So in this way, poppies came to be associated with regeneration, activity after sleep and the renewal of life, while their abundant seed heads represented fertility and the gift of life. Which is all very apt really – whether you celebrate Poppy Day or not.

 

 

Halloween trick-or-treating: Who’s fault is it anyway?

It’s always struck me as a pretty shrewd move on the part of Nature to try and compensate for bringing an end to bright, summer warmth and inflicting chilly autumn darkness on us all by putting on an amazing display of colour.

 

It’s certainly one way to limit the moaning from people such as myself anyway as we brace ourselves for the latest round of hibernal horrors. But after a particularly warm September and October, the trees have been late to turn this year, although some pretty yellows and the odd splash of red are finally starting to make their presence felt.

 

Autumn trees
Autumn trees

So a blog carried in the latest newsletter from the Woodland Trust, a conservation charity of which I’m a member, explaining not only why the leaves of deciduous trees change colour, but also why some autumns provide better spectacles than others, struck me as rather timely.

 

In a nutshell, leaves have three pigments consisting of chlorophyll, which is green; carotenes, which are yellow and orange, and anthocyanins, which are red, pink and purple. As the days become shorter, chlorophyll production slows down and eventually stops, which allows the yellows and oranges to become visible for the first time.

 

A layer of corky cells then form across the base of the leaf stalk in preparation for shedding, which restricts the movement of sugars back to the main part of the tree. After becoming concentrated in the leaf, these sugars eventually convert into anthocyanins, giving it a more red-y hue.

 

As to what influences the variety and intensity of these autumn colours, on the other hand, that’s apparently determined by the weather conditions. Cloudy and rainy autumn days tend to lead to a more muted palette. But a combination of sunny days, cold, rather than freezing, nights, and dry weather, especially if we’ve been lucky enough to have a dry summer too, are the secret to a breath-taking show.

 

As a final, little aside though, the reason that trees shed their leaves anyway is to enable them to preserve moisture in their trunk and branches, which stops them from drying out and dying. Being without leaves also moves them into a state of dormancy, which means they need less energy to remain alive during the cold and dark winter months – a state of being that I can completely relate to as it’s not hugely different from my own during the dread winter season.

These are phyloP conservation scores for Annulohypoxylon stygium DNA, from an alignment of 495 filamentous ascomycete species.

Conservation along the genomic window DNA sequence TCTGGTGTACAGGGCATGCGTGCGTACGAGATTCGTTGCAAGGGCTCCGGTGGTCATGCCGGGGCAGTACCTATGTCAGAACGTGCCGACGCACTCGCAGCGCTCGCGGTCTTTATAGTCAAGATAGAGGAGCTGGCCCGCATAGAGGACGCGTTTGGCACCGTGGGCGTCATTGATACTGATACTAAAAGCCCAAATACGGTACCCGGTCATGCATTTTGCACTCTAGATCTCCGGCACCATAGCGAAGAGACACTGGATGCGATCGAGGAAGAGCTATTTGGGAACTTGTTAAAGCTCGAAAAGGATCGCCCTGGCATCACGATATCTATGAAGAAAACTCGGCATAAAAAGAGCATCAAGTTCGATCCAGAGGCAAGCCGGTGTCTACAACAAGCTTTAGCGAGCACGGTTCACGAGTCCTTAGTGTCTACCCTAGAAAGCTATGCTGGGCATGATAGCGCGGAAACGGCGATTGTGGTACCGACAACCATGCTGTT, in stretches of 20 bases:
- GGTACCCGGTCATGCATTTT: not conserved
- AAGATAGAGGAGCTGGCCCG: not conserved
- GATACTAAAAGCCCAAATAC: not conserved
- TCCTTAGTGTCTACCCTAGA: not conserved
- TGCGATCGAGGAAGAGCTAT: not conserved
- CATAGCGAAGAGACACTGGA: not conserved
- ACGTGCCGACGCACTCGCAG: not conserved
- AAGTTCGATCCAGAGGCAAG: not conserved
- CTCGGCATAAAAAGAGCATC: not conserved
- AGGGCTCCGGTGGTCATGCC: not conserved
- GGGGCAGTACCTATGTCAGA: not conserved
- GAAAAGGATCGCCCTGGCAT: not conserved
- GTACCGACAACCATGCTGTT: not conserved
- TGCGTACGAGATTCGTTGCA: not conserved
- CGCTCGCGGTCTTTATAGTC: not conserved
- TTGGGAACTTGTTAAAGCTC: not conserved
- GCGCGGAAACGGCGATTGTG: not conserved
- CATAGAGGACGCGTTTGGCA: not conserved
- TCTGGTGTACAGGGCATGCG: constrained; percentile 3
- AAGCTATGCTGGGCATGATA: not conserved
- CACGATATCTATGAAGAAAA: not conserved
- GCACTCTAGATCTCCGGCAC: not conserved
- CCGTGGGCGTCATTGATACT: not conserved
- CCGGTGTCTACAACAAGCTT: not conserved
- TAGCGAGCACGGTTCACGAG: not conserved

Anyway, at least we’ve got spooky spiders, gurning, glowing Jack O’Lanterns and sticky, frosted spider webs everywhere to cheer us up in anticipation of Halloween at the end of October. I can’t ever remember people making a particularly big deal of it when we were kids though – Bonfire Night/Guy Fawkes Night always seemed to take precedence really with its firework displays and “penny-for-the-guy” money-making schemes.

 

But lately, possibly due to the ongoing influence of US culture on all of our lives, you can’t seem to budge nowadays for small ghouls and vampires trick or treating on your doorstep. As to why they do it, it’s actually quite interesting, being derived from a much older tradition than you might think.

 

Trick-or-treating

 

The habit appears to have started with the Celts and their communal celebration of the Feast of Samhain (pronounced ‘sow-in’ as in cow) on 1 November, which was also the first day of their New Year. The word ‘Samhain’ itself is derived from the Gaelic word ‘Samhraidhreadh’, which means ‘summer’s end’. But it was also the name of the Celtic god of the dead who, on his feast day, would call together all the souls of the wicked that had died during the year.

 

The Feast itself, meanwhile, was a harvest festival to mark the gathering in of the summer crops, but also symbolised the start of winter and the season of coldness, darkness and death. The Celts always celebrated their events the evening before, which meant that 31 October was the big night – and a time when the veil between the world of the living and the supernatural Otherworld was believed to be thin.

Trick or treating
Trick or treating